They all have nightmares.
Fusco had had nightmares before he knew about all the artificial superintelligences, the digital gods that had been released on the world. His biggest problem used to be HR, before John and Harold made them go away, and Fusco would have nightmares about people- people that were evil and corrupt, but still human. But after John filled him in, Fusco started to dream about machines. In his nightmares, his fate is decided by machines without emotions, machines that don’t care how many people he’d helped, only how many people he’d hurt. Every single time, the machines decide that he is useless, that he doesn’t belong in the new world that they control. He wakes up after he finishes pleading for his life, pleading with a cold piece of metal that doesn’t care. Taking a breath, he reminds himself that Samaritan is gone, that the Machine is benevolent because Harold taught it to care. Fusco can’t go back to sleep those nights.
Shaw dreams of all the things she didn’t say. A couple times she dreams of the simulations, of all the things that happened and all the things she did that weren’t real. Those nights, it takes her a few minutes to ground herself, to convince herself that she’s out, that she’s free. But other nights she dreams of telling Root the truth. Shaw never got the chance to say all the things that Root deserved to hear. Harold used to tell her that Root already knew. But Shaw has nightmares about running out of time, trying to say a lifetime of goodbyes as one of them bleeds out. Shaw wakes up with Bear on her chest licking her face. She buries her face in his fur. She doesn’t cry. She isn’t sad. Just like when her dad died in the car accident so many years ago, she doesn’t feel sad or lonely or lost. But she still feels an emptiness where Root used to live. Her world feels just a little bit colder, the space in her bed just a little bit bigger. She would call it an ache if she thought that it hurt, but it doesn’t. The only time she feels an ache is when the voice of the Machine calls her “sweetie” or says something that sounds so very much like Root and for the briefest moment, Shaw forgets that Root ever died.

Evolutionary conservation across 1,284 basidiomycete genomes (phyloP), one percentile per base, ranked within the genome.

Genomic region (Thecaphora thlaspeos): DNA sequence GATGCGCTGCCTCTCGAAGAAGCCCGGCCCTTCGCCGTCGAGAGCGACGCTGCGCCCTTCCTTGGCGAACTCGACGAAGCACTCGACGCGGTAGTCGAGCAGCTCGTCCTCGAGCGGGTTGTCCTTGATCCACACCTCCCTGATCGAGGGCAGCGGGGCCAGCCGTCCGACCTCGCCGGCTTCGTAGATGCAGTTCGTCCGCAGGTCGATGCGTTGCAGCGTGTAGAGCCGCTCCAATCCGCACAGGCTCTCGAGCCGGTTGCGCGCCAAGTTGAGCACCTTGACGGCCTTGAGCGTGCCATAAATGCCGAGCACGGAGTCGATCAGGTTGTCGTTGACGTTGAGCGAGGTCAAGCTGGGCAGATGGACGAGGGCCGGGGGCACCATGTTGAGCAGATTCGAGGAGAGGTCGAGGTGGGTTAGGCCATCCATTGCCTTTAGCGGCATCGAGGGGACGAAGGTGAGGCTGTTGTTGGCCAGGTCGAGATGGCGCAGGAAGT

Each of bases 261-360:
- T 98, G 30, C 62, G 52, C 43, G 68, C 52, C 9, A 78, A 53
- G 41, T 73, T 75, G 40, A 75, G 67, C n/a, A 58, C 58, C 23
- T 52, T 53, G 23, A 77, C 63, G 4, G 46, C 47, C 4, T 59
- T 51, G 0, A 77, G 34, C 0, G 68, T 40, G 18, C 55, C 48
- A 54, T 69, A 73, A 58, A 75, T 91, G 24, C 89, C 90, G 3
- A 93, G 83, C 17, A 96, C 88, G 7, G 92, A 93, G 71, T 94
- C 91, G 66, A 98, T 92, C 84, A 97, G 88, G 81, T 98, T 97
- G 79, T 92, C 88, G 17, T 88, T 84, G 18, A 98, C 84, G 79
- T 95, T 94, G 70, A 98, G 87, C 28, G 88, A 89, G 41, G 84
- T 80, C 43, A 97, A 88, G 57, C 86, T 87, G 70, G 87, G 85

Harold suffers the most.
Harold doesn’t talk about what happens in his dreams, and Grace doesn’t ask. Grace- Harold is certain she’s an angel sent from heaven- just holds him, hushes him, rocks him until the shaking stops. She whispers that he’s safe, that nothing can hurt him anymore, that no one is after him, and she tells him to breath with her, in through the nose, out through the mouth, and Harold thanks the powers that be for granting her endless patience. Grace, his anchor, wakes up each morning like the night before wasn’t another episode. She makes him breakfast and coffee like she does every day, and kisses him softly on the cheek. He can only hope she knows how much it means to him. He hopes maybe someday he’ll be able to sleep through the night without waking up to Grace shaking him, his throat raw, his eyes burning, unable to breathe.
Harold’s been called many things. “The man who sold the world,” once. “The man who built god,” Root called him, when she wasn’t calling him “Harry.” All of Fusco’s ridiculous nicknames. All of his aliases, most of them birds. And one time, he was called “Father,” by his own creation. In the coming years he comes to think of himself as “the man who lost his way.” But only once did anyone calling him anything ever really matter. Once, a man called him “Finch.” A man took Harold’s place on a rooftop. A man said goodbye.
Harold never uses the name Finch again. Of course he doesn’t have to- he’s settled now. But he chooses a new name, for Grace and for himself. Harold buries “Finch” with a US Army Sergeant, and he buries all the people he used to be.